COOK, Main Dishes, Pasta
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Goat Cheese and Beet Plin with Tarragon


beet-and-goat-cheese-plinMy husband and I recently visited my family in Philadelphia and finally had the opportunity to visit one of Chef Marc Vetri’s restaurants, Osteria.  I have followed Vetri for a few years and own two of his cookbooks: Rustic Italian Food and Il Viaggio Di Vetri.  Everything always looks amazing in his cookbooks and on his menus.  I’m a pasta freak, especially fresh pasta, and I am actually embarrassed to admit how long it took us to finally visit one of his restaurants.  We were not disappointed.  From the bread to the salads to the pasta… the pastaaaaaa.  Glorious.  The most amazing part was that the best thing we ate at that meal was something we didn’t order–it was something that was comped to us (long story as to why.)  It was the beet and goat cheese plin with tarragon.

Paper-thin pasta sheets, creamy beet filling, sweet butter sauce, salty cheese all topped with tarragon–a spice I never would have thought of–all together, heaven.  “Plin” meaning a “pinch” are the teeniest agnolotti/ravioli you can imagine.  Each little plin became a battle for my husband and I to fight over.  As I always do after experiencing an incredible meal at a restaurant, I attempted to recreate the dish at home.

After a quick Google of the dish, I actually found the recipe on with this accompanying photo.  This recipe also appears in Rustic Italian Food (which is a good reminder for all of us to not forget about the cookbooks on our shelves for inspiration.)

Goat Cheese and Beet Plin with Tarragon

Serves 8


  • 1 pound pasta dough (see separate recipe: Handmade Pasta)
  • 1/3 cup fresh tarragon leaves, coarsely chopped, plus some whole leaves for garnish
  • 1/2 cup unsalted butter, cut into 8 equal pieces
  • 1/2 cup freshly grated Parmesan
  • Freshly ground pepper (optional)

For the beet filling:

  • 1 large red beet (6 to 8 ounces), scrubbed
  • 1/4 cup fresh white goat cheese
  • 1 small egg, lightly beaten (2 1/2 Tbsp.)
  • 1 Tbsp. freshly grated Parmesan
  • Salt and freshly ground pepper


For the filling: Preheat the oven to 425°F. Wrap the beet in heavy-duty aluminum foil, place in a shallow pan, and roast until fork-tender, 50 to 60 minutes. Remove and let cool enough to handle. Peel the beet, cut it into small chunks, and puree along with the goat cheese, egg, and Parmesan in a food processor or with a handheld immersion blender. Season with salt and pepper to taste and spoon the filling into a pastry bag or ziplock plastic bag with one corner cut to make a small piping hole.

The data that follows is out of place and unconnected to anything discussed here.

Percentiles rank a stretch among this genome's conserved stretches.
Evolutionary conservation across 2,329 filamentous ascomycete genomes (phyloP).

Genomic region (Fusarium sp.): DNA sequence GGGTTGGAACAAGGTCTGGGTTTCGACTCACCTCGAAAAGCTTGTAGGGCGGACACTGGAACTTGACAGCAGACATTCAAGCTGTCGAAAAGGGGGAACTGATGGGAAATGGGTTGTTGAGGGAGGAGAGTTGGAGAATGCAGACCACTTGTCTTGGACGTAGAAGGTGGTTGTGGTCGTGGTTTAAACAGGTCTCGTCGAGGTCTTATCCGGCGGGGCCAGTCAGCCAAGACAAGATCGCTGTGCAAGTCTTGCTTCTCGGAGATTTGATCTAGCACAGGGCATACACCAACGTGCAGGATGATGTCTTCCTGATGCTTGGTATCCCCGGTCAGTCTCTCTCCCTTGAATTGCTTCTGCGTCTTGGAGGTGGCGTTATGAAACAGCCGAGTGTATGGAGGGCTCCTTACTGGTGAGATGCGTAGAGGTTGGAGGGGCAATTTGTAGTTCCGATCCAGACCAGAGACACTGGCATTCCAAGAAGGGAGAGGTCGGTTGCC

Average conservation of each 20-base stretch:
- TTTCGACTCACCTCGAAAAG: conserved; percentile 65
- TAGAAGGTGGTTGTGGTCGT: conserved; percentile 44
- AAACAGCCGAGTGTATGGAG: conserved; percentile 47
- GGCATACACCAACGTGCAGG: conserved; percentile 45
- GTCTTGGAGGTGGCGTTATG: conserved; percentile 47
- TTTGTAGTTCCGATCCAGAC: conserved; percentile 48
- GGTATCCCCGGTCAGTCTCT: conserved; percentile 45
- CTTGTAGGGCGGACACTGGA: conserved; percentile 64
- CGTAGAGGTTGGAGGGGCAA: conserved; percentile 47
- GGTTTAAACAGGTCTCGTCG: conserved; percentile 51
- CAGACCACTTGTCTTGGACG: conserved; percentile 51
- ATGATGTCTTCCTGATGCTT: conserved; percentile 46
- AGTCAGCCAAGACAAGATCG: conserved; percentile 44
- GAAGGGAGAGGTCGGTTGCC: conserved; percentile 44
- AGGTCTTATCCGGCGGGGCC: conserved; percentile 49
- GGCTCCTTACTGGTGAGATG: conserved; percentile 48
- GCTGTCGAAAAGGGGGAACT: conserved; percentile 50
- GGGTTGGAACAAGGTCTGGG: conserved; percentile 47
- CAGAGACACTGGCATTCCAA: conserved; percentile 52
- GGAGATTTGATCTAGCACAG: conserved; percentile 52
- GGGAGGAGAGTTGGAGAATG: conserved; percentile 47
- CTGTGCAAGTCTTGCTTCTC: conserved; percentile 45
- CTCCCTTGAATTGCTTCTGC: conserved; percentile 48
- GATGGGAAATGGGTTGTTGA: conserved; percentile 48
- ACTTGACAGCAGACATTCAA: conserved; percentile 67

Lay a pasta sheet on a lightly floured work surface, one long side parallel to the edge of the counter. Trim the short sides so the edges are straight. Cut the dough in half lengthwise, preferably with a fluted pasta cutting wheel, to make 2 long sheets. Lightly mist the dough with water.

Pipe teaspoon-size rounds of filling along the bottom half of each pasta sheet, right along the bottom edge, leaving 3/4 inch between the rounds. Pick up the dough beneath the filling on the long side of the pasta sheet and fold the pasta and the filling over, working your way down the pasta sheet so the entire bottom edge of the pasta and the filling is folded over once (see the photos on page 85). Repeat, folding the entire bottom edge of the pasta and the filling over once more. You should be left with one long strip of naked pasta above the folded part. Using both hands, gently pinch your fingertips and thumb together on the pasta between each round of filling to create a pillow of filling that stands a bit more upright. Use the pasta wheel or a knife to trim the entire length of excess pasta to within 1/2 inch of the pillows. Cut between each pillow to create individual pastas, being careful to leave an even, sealed edge on each side. Repeat with the remaining pasta dough and filling. Toss with a little flour and set aside. Makes about 48.

Bring a large pot of salted water to a boil. Drop in the plin, quickly return to a boil, and cook until tender yet firm, 3 to 4 minutes. Drain the pasta, reserving the pasta water.

Just before the pasta is done, ladle 1 cup pasta water into a large sauté pan. Add the chopped tarragon and bring to a boil over medium-high heat. Add the butter, one piece at a time, whisking until melted before adding the next piece. Continue until the butter is incorporated and the sauce is creamy. Slide the drained plin into the warm sauce. Toss gently until the sauce is creamy, adding more pasta water as needed. Divide among warm pasta bowls and garnish with Parmesan and tarragon. Add a few grindings of black pepper if you like.

From Rustic Italian Food (Ten Speed Press) by Marc Vetri.


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